Again, I don’t know how Laura got into my flat that night. She was just there, in the doorway of my bedroom, staring at me. I don’t know how long she’d been there before I noticed her. I couldn’t hear anything over the roaring in my head.
I hadn’t moved since he’d left. I was facing the door, and I could see her face in the light coming through the open curtains from the street. She knew. I didn’t have to say anything, she just knew from looking at me. The look on her face was unbearable, but I couldn’t move my head or shut my eyes. All I could do was lie there like a big slab of nothing.
She came and sat on the bed next to me, and slowly and deliberately took my hand. I would have flinched away, but she wouldn’t let me. I didn’t want to be touched, but that didn’t matter. “Hera, darling. It was Patrick, wasn’t it? Fucking arsehole… It’s okay, you don’t have to say anything.”
She lifted me up, and cradled my head against her chest, stroking my hair like I was a child. I couldn’t really feel it. I was a doll in her arms, not really real. Not real. None of it was real.
When she spoke to me again, the sadness was gone. She was just determined. “Right. You can’t stay here like this. I’m going to run you a bath. You understand, Hera? I’m going to wash you.”
There was something significant about this, but it wouldn’t come to me. I didn’t want to move. It was far too much effort. Besides, if I got up and started moving again, the world would start again too. Things would be real. Time would move, and I would feel. I wanted to stay here, still, hardly breathing, and keep the pain at bay.
There was no keeping Laura still, though. She laid me gently back down on my bed, and I could hear her moving around the flat: running water, rummaging in the kitchen. She came back with a glass, and lifted me up again. “Here, Hera, drink this. It’s gin, sorry, it was all you had.”
She held the glass to my mouth, and when the liquid washed against my lips I drank it. It burned my nose and made me cough, but Laura seemed pleased.
“Okay, come on now, up you get, we’re going to put you in the bath.”
Without her will, I could never have moved, never. I’d have laid there til I rotted. But somehow I was in the water, with the glass in my hands and Laura washing my hair, and it did feel kind of better. Brittle. It wasn’t so much that I wanted to be clean as that I knew I would want it, once I could want anything again. My skin felt strange; brushing up against the edges of a world I wasn’t a part of.
Once she’d scrubbed me down, she gave me a long, assessing look. “Okay. Have a soak for a minute, I’m going to make some phone calls. You can’t stay here.”
After a bit, Laura took me back to my room to get dressed. She’d stripped the bed down and opened the windows. I put on the clothes she’d picked out, took the bag she’d packed for me, and got in someone’s car with her. I didn’t care where we were going, just away. Away would do.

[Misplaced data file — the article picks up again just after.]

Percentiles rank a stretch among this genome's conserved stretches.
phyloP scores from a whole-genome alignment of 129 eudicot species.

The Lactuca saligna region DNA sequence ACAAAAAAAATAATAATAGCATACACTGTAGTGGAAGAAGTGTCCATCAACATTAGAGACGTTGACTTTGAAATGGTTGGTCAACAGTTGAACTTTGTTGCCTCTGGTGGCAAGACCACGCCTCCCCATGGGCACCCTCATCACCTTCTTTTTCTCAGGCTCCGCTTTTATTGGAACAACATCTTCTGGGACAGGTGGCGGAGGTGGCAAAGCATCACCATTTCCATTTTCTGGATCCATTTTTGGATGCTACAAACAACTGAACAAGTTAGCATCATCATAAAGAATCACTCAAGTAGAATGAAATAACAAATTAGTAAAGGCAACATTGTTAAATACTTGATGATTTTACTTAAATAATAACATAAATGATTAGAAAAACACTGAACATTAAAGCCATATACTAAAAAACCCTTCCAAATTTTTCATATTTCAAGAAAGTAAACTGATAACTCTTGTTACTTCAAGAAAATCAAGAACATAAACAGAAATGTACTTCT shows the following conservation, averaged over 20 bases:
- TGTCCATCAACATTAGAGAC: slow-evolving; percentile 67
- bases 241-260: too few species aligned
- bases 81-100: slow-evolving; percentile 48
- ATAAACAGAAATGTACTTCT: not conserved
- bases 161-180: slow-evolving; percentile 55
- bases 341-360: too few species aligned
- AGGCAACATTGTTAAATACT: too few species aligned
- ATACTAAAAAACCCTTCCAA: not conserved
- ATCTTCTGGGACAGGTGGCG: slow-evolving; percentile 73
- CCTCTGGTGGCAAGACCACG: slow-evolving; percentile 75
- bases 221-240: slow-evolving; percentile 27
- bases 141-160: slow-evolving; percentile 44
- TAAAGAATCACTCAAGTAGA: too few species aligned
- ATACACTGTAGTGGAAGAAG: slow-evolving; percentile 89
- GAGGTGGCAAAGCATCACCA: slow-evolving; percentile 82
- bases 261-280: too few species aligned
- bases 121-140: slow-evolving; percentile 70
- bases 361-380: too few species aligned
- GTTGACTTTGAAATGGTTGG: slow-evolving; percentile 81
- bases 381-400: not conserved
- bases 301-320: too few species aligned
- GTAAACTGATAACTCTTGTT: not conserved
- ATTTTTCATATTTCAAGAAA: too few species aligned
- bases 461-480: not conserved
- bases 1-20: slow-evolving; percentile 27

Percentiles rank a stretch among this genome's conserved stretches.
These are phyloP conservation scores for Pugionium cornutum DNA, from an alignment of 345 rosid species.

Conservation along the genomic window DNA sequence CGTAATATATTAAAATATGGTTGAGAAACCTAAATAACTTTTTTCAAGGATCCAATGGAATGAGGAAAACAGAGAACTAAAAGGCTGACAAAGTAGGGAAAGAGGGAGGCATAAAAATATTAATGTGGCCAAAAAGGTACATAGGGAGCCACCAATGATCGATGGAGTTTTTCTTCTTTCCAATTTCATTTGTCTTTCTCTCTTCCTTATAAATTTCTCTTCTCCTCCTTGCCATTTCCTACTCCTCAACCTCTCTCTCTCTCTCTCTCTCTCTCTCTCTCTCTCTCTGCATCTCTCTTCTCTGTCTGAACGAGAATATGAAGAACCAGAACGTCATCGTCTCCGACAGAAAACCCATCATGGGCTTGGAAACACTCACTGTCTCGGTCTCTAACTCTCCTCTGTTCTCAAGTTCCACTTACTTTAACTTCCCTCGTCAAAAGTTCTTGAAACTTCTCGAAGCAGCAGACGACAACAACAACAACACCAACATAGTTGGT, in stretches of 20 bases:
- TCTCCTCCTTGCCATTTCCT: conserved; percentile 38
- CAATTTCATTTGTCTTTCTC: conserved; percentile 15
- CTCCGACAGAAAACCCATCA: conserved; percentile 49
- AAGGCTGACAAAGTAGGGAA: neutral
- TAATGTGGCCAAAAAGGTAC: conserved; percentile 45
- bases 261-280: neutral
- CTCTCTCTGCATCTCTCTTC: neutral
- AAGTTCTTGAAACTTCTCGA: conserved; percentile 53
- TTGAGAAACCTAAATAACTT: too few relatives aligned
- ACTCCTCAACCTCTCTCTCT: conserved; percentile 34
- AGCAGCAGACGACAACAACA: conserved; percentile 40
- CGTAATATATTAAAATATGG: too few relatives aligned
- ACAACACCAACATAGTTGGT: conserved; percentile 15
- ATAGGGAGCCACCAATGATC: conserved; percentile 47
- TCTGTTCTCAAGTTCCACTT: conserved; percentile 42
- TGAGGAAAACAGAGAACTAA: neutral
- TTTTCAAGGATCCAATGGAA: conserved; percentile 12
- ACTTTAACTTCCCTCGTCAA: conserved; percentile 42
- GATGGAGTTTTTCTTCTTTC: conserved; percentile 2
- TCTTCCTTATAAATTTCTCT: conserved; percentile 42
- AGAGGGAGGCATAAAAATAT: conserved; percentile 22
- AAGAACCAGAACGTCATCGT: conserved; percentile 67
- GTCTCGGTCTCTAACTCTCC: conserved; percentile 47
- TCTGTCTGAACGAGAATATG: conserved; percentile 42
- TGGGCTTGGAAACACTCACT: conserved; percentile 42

She drove me to Glen’s parents’ place. They were away, somewhere in Europe, and he was house-sitting for them. At the time I really didn’t give a shit, or even notice much, but when I thought about it later it was the perfect place. It was safe and comfortable and there was lots of space, and nobody would ever think to look for me there. I think Laura told me that at the time, and I just didn’t take it in.
They sat me down and gave me a hot chocolate, which made me feel like barfing, and then made me feel better. Laura kept touching me: I wasn’t hugely comfortable with it, but after a while I stopped wanting to flinch. There was no point, anyway. They were talking quietly, but I wasn’t listening. There’d be little silences, and I could feel them looking at each other over the top of my head. It was kind of annoying, but I couldn’t be bothered doing anything about it, or saying anything.
After a while of fog, Laura lowered her face in front of mine. “Hera, darling, I need you to listen to me. Listen, Hera, you’re in shock, alright? You need to rest, so your body can recover.” She prised the mug out of my fingers and replaced it with a glass of water, then lifted one of my hands and put a little blue pill on my palm. “Take this. It will help you sleep. You need to sleep. It will all go away, just for a little while.”
They put me to bed in the spare room, and for a while afterwards I was half-aware of sounds: cars, doors, voices. They faded into a hum of insignificance, and I slept.
I woke in the morning with an appalling taste in my mouth and a sense of total despair. I stared at the wall in front of my face and knew there wasn’t a thing in the world that could induce me to move. I couldn’t possibly face anyone. I couldn’t even look at myself.
After a while, out of the heavy grey pushing down on me, I made a plan. They’d given me a sleeping pill. That meant there were sleeping pills in the house, and there was bound to be alcohol. All I needed was access, and some time alone, and I could make it all stop. It was the only possible course of action. The only thing worth making an effort for.
The problem being, of course, that Glen and Laura weren’t going to just leave me by myself if they didn’t think I was alright. So the first step was going to be convincing them that I was coping. That might take a bit.